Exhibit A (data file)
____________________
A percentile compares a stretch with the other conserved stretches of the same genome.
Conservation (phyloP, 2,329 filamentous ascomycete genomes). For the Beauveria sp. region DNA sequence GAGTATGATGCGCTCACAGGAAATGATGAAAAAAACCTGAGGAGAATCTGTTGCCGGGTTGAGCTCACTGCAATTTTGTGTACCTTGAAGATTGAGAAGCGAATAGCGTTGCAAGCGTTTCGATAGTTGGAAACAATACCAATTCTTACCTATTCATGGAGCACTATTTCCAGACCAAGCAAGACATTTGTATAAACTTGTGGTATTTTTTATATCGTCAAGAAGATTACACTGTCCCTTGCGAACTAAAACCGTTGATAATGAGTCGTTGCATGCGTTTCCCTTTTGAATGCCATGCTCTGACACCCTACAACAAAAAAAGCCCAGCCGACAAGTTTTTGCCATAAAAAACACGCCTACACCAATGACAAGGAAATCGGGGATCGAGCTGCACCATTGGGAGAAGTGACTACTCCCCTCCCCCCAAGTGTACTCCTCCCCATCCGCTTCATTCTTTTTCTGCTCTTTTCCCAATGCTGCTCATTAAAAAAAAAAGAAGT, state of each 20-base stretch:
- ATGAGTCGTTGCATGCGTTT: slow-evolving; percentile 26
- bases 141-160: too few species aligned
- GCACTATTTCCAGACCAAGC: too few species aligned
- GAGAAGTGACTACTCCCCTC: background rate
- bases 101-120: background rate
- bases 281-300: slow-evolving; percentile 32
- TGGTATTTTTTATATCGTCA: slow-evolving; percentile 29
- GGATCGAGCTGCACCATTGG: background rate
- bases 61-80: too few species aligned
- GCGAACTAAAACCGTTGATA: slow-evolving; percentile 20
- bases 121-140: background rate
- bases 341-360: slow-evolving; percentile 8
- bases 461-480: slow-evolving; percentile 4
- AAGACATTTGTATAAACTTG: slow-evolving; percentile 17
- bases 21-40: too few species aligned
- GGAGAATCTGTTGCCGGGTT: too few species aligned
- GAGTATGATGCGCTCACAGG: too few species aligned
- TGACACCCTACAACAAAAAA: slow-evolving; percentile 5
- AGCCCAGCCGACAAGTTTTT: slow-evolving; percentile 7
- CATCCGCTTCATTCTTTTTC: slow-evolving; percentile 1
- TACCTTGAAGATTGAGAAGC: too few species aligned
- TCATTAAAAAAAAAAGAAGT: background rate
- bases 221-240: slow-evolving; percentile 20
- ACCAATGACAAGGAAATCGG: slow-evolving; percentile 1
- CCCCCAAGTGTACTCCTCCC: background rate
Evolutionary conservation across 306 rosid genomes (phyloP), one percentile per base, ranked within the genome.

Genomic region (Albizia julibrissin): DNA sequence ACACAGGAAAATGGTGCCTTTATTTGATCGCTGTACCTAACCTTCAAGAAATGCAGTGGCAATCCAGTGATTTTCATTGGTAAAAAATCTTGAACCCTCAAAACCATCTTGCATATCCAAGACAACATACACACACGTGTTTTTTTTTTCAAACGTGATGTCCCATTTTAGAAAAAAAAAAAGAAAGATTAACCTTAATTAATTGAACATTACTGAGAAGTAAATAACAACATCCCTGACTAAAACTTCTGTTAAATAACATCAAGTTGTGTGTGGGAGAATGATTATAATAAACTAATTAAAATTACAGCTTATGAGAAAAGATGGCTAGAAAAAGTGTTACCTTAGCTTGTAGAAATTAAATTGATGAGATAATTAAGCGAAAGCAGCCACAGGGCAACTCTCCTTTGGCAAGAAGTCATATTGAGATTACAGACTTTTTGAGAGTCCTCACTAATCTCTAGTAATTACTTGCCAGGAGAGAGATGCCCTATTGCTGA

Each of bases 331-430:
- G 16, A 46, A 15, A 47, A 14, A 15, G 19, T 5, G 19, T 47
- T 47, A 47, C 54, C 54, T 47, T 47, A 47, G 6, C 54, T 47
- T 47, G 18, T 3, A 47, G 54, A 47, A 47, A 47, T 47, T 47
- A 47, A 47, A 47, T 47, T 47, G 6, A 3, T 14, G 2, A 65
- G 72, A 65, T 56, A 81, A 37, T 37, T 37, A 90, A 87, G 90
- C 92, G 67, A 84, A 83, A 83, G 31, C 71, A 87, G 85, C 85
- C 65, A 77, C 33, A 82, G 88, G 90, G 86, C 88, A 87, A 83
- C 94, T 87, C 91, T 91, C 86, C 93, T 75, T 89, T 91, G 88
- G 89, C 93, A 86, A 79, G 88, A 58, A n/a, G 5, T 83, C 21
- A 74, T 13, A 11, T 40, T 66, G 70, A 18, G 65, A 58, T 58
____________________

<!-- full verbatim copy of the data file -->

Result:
A percentile compares a stretch with the other conserved stretches of the same genome.
Conservation (phyloP, 2,329 filamentous ascomycete genomes). For the Beauveria sp. region DNA sequence GAGTATGATGCGCTCACAGGAAATGATGAAAAAAACCTGAGGAGAATCTGTTGCCGGGTTGAGCTCACTGCAATTTTGTGTACCTTGAAGATTGAGAAGCGAATAGCGTTGCAAGCGTTTCGATAGTTGGAAACAATACCAATTCTTACCTATTCATGGAGCACTATTTCCAGACCAAGCAAGACATTTGTATAAACTTGTGGTATTTTTTATATCGTCAAGAAGATTACACTGTCCCTTGCGAACTAAAACCGTTGATAATGAGTCGTTGCATGCGTTTCCCTTTTGAATGCCATGCTCTGACACCCTACAACAAAAAAAGCCCAGCCGACAAGTTTTTGCCATAAAAAACACGCCTACACCAATGACAAGGAAATCGGGGATCGAGCTGCACCATTGGGAGAAGTGACTACTCCCCTCCCCCCAAGTGTACTCCTCCCCATCCGCTTCATTCTTTTTCTGCTCTTTTCCCAATGCTGCTCATTAAAAAAAAAAGAAGT, state of each 20-base stretch:
- ATGAGTCGTTGCATGCGTTT: slow-evolving; percentile 26
- bases 141-160: too few species aligned
- GCACTATTTCCAGACCAAGC: too few species aligned
- GAGAAGTGACTACTCCCCTC: background rate
- bases 101-120: background rate
- bases 281-300: slow-evolving; percentile 32
- TGGTATTTTTTATATCGTCA: slow-evolving; percentile 29
- GGATCGAGCTGCACCATTGG: background rate
- bases 61-80: too few species aligned
- GCGAACTAAAACCGTTGATA: slow-evolving; percentile 20
- bases 121-140: background rate
- bases 341-360: slow-evolving; percentile 8
- bases 461-480: slow-evolving; percentile 4
- AAGACATTTGTATAAACTTG: slow-evolving; percentile 17
- bases 21-40: too few species aligned
- GGAGAATCTGTTGCCGGGTT: too few species aligned
- GAGTATGATGCGCTCACAGG: too few species aligned
- TGACACCCTACAACAAAAAA: slow-evolving; percentile 5
- AGCCCAGCCGACAAGTTTTT: slow-evolving; percentile 7
- CATCCGCTTCATTCTTTTTC: slow-evolving; percentile 1
- TACCTTGAAGATTGAGAAGC: too few species aligned
- TCATTAAAAAAAAAAGAAGT: background rate
- bases 221-240: slow-evolving; percentile 20
- ACCAATGACAAGGAAATCGG: slow-evolving; percentile 1
- CCCCCAAGTGTACTCCTCCC: background rate
Evolutionary conservation across 306 rosid genomes (phyloP), one percentile per base, ranked within the genome.

Genomic region (Albizia julibrissin): DNA sequence ACACAGGAAAATGGTGCCTTTATTTGATCGCTGTACCTAACCTTCAAGAAATGCAGTGGCAATCCAGTGATTTTCATTGGTAAAAAATCTTGAACCCTCAAAACCATCTTGCATATCCAAGACAACATACACACACGTGTTTTTTTTTTCAAACGTGATGTCCCATTTTAGAAAAAAAAAAAGAAAGATTAACCTTAATTAATTGAACATTACTGAGAAGTAAATAACAACATCCCTGACTAAAACTTCTGTTAAATAACATCAAGTTGTGTGTGGGAGAATGATTATAATAAACTAATTAAAATTACAGCTTATGAGAAAAGATGGCTAGAAAAAGTGTTACCTTAGCTTGTAGAAATTAAATTGATGAGATAATTAAGCGAAAGCAGCCACAGGGCAACTCTCCTTTGGCAAGAAGTCATATTGAGATTACAGACTTTTTGAGAGTCCTCACTAATCTCTAGTAATTACTTGCCAGGAGAGAGATGCCCTATTGCTGA

Each of bases 331-430:
- G 16, A 46, A 15, A 47, A 14, A 15, G 19, T 5, G 19, T 47
- T 47, A 47, C 54, C 54, T 47, T 47, A 47, G 6, C 54, T 47
- T 47, G 18, T 3, A 47, G 54, A 47, A 47, A 47, T 47, T 47
- A 47, A 47, A 47, T 47, T 47, G 6, A 3, T 14, G 2, A 65
- G 72, A 65, T 56, A 81, A 37, T 37, T 37, A 90, A 87, G 90
- C 92, G 67, A 84, A 83, A 83, G 31, C 71, A 87, G 85, C 85
- C 65, A 77, C 33, A 82, G 88, G 90, G 86, C 88, A 87, A 83
- C 94, T 87, C 91, T 91, C 86, C 93, T 75, T 89, T 91, G 88
- G 89, C 93, A 86, A 79, G 88, A 58, A n/a, G 5, T 83, C 21
- A 74, T 13, A 11, T 40, T 66, G 70, A 18, G 65, A 58, T 58